My #nanowrimo workflow (so far)

As mentioned yesterday after an exhausting 4k writing session1, I finished the first draft of my #nanowrimo novel with three words to spare, 2 days early, and after missing 4 days this month because of, well, life. 50k will not be the length of the final form – I’m actually going to aim to add another 25k before all is said and done (I hope) – but for that first draft to myself, it’s a good start.

I’m not the first person to say this, but the first draft is all about telling the story to me. It’s about me finding my way through the story, discovering who the heroes and villains are going to be. In the case of Chrysalis, it was also about me being surprised to discover that a character I thought I knew wasn’t the villain, and another I thought I knew, well, was. I write without an outline, and so far that has served me well. I let myself leave random comments and items lying around as I write, namely because I find even when I’ve consciously forgotten about them, my big old organic computer hasn’t. In the end, everything fits nicely together, Checkov’s gun at least gets held again if not used as a blunt instrument for cracking walnuts, and all is well. The first draft is my version of an outline – a very thick, wordy outline with many of the blanks filled in already.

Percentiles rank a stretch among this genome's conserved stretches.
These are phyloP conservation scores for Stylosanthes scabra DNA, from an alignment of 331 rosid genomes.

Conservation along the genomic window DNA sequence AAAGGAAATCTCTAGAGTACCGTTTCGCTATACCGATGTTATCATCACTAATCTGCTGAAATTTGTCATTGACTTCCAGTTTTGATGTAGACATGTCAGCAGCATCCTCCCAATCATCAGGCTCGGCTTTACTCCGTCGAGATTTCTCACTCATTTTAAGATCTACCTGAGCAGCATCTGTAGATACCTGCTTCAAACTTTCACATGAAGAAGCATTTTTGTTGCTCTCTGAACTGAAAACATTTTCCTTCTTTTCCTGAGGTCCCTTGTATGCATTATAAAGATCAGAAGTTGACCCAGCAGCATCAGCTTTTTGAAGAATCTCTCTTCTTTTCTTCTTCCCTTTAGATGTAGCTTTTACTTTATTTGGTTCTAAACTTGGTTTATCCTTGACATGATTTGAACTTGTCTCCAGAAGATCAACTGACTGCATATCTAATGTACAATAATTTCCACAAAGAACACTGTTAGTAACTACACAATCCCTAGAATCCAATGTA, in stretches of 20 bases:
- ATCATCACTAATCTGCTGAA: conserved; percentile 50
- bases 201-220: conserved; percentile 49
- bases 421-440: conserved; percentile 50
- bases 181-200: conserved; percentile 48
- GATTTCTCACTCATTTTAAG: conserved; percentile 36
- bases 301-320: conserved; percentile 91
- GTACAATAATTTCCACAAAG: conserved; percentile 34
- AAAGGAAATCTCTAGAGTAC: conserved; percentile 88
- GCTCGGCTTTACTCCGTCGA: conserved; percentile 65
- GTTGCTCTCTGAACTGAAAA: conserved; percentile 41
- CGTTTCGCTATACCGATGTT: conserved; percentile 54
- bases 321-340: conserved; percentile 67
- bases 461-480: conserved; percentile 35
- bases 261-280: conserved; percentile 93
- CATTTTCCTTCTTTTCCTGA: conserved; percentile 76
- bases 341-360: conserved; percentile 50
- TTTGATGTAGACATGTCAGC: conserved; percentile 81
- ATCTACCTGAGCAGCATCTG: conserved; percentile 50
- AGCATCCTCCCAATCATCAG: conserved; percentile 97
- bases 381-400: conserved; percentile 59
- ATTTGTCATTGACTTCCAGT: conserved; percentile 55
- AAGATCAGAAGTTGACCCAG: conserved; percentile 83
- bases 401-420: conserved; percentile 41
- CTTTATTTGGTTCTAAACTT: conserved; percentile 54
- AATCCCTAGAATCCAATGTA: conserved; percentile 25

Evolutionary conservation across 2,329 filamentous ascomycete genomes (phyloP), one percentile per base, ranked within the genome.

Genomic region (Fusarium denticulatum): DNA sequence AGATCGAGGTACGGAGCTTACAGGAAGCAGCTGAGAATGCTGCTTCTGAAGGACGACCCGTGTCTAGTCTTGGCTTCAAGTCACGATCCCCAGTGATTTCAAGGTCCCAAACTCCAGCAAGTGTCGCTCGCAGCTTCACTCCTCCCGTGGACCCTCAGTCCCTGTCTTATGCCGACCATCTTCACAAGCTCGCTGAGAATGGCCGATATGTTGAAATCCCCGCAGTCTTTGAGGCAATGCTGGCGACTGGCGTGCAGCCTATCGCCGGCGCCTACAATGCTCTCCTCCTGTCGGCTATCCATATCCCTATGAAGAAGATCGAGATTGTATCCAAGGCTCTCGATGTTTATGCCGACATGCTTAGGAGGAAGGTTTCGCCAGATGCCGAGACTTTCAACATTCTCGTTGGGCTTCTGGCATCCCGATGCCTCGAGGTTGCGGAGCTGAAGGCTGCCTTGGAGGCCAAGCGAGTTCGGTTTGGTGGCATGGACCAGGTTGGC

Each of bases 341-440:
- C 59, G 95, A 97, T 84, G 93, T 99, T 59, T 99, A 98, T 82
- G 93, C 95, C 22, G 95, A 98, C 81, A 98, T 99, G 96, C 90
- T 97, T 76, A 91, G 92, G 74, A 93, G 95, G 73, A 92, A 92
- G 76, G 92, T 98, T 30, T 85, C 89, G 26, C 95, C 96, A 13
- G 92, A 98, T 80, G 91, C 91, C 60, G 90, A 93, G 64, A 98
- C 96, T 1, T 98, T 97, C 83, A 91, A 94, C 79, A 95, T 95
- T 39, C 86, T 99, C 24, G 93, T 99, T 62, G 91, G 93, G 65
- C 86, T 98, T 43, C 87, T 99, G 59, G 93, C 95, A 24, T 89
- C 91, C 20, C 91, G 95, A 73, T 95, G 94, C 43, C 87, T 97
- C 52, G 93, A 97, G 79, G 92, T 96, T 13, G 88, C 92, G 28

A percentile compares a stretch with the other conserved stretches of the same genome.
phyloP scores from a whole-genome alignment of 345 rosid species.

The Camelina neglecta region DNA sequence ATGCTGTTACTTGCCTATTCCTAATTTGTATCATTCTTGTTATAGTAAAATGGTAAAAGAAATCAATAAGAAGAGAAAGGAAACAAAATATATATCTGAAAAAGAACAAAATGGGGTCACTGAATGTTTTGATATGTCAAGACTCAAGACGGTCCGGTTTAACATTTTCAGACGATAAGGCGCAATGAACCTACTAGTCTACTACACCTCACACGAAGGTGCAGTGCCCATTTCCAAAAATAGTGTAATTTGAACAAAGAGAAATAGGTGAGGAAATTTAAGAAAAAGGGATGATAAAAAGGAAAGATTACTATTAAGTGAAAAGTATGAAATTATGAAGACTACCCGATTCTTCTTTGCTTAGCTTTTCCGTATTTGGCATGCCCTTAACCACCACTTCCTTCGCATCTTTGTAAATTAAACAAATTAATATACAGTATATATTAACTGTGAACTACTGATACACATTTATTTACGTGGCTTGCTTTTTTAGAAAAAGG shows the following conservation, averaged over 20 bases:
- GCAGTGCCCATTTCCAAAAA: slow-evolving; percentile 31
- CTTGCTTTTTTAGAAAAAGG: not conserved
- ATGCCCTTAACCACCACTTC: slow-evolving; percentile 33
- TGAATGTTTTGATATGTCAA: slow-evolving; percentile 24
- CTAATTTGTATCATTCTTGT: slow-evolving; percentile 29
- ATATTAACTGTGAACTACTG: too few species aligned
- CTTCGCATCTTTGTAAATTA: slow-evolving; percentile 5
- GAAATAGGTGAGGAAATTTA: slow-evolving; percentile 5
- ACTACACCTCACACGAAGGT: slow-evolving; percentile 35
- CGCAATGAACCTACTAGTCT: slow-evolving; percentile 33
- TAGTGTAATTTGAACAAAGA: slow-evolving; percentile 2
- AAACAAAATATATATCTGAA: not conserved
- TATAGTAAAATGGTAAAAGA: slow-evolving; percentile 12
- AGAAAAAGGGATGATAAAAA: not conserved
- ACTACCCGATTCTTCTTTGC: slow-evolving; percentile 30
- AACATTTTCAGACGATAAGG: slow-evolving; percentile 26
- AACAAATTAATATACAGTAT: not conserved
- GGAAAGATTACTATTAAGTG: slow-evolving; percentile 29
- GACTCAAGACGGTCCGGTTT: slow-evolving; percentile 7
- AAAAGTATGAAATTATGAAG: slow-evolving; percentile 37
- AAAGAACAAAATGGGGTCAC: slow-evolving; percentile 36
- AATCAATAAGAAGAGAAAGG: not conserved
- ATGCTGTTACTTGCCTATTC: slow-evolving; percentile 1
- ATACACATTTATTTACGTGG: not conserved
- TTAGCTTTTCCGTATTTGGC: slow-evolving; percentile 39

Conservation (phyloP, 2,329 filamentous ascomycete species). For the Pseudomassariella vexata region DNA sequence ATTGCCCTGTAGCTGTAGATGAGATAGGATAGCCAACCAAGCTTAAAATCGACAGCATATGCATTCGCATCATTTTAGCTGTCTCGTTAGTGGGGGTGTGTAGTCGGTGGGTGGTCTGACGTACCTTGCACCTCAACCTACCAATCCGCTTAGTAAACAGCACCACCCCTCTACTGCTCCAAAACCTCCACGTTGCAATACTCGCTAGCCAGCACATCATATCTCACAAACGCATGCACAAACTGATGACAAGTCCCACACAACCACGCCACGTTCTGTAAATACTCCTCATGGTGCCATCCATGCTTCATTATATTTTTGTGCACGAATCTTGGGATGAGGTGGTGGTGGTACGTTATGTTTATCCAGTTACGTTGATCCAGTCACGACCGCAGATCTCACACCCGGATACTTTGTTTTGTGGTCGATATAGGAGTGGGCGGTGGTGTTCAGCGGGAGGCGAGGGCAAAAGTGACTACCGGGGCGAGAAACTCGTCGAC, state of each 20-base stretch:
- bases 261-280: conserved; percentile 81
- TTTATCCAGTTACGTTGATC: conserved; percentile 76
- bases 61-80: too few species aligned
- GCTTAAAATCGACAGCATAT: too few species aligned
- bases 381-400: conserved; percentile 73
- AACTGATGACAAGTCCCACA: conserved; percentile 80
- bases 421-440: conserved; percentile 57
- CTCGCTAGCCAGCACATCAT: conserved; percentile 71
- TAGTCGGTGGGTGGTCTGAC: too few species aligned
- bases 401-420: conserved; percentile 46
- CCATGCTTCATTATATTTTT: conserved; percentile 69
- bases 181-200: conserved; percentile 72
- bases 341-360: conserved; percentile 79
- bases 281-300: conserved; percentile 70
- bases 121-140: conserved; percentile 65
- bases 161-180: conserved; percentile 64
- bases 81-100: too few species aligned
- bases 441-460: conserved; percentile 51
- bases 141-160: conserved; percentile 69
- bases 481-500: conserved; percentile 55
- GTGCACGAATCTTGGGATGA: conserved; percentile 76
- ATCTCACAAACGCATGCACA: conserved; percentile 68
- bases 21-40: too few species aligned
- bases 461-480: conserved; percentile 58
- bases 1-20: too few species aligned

This time, though, I tried something new (for me). First, I turned off the spellchecker completely – no squiggly red lines telling me I don’t know how to type or spell. Save that for later. The first draft was about getting words out, no distractions. If I see that red squiggle, I know me – I’ll pause, fix, retype, and ultimately break the flow.

Secondly, no going back to add/change major bits. I used to do this all the time, and trust me, this path leads to madness. I’m not sure the new approach is any better (yet), but instead of going back, I’ve left myself copious notes as I went forward. “Fix this.” “Change this.” “If she didn’t say this, go back and make sure she does.” But as a rule, there was no backtracking. Why? Because my goal with the first draft was to keep moving forward.

Except that the result is a messy, hairy, nasty beast. Hence the second draft, the fill in the blank, fix the reference, shimmy and shove process of getting everything into their proper order. I’ll remove a bit, add a chapter, change names, etc., during this second draft phase. That’s what I have ahead of me.

Also different this year was the tools I used. In year’s past, I had been a Scrivener devotee. I couldn’t imagine working with any other tool for my writing. Scrivener let me add scenes as needed, work with them as discreet units, but still produce a cohesive whole. Other writing applications are more linear, something I’ve always shied away from. Except despite claiming that “my brain doesn’t work that way”, I actually do. Yep. With very few exceptions, when I write a novel length piece, I start at the beginning and plow forward. So besides some accountability (i.e., words per scene, per chapter, per day, etc.), what was Scrivener buying me?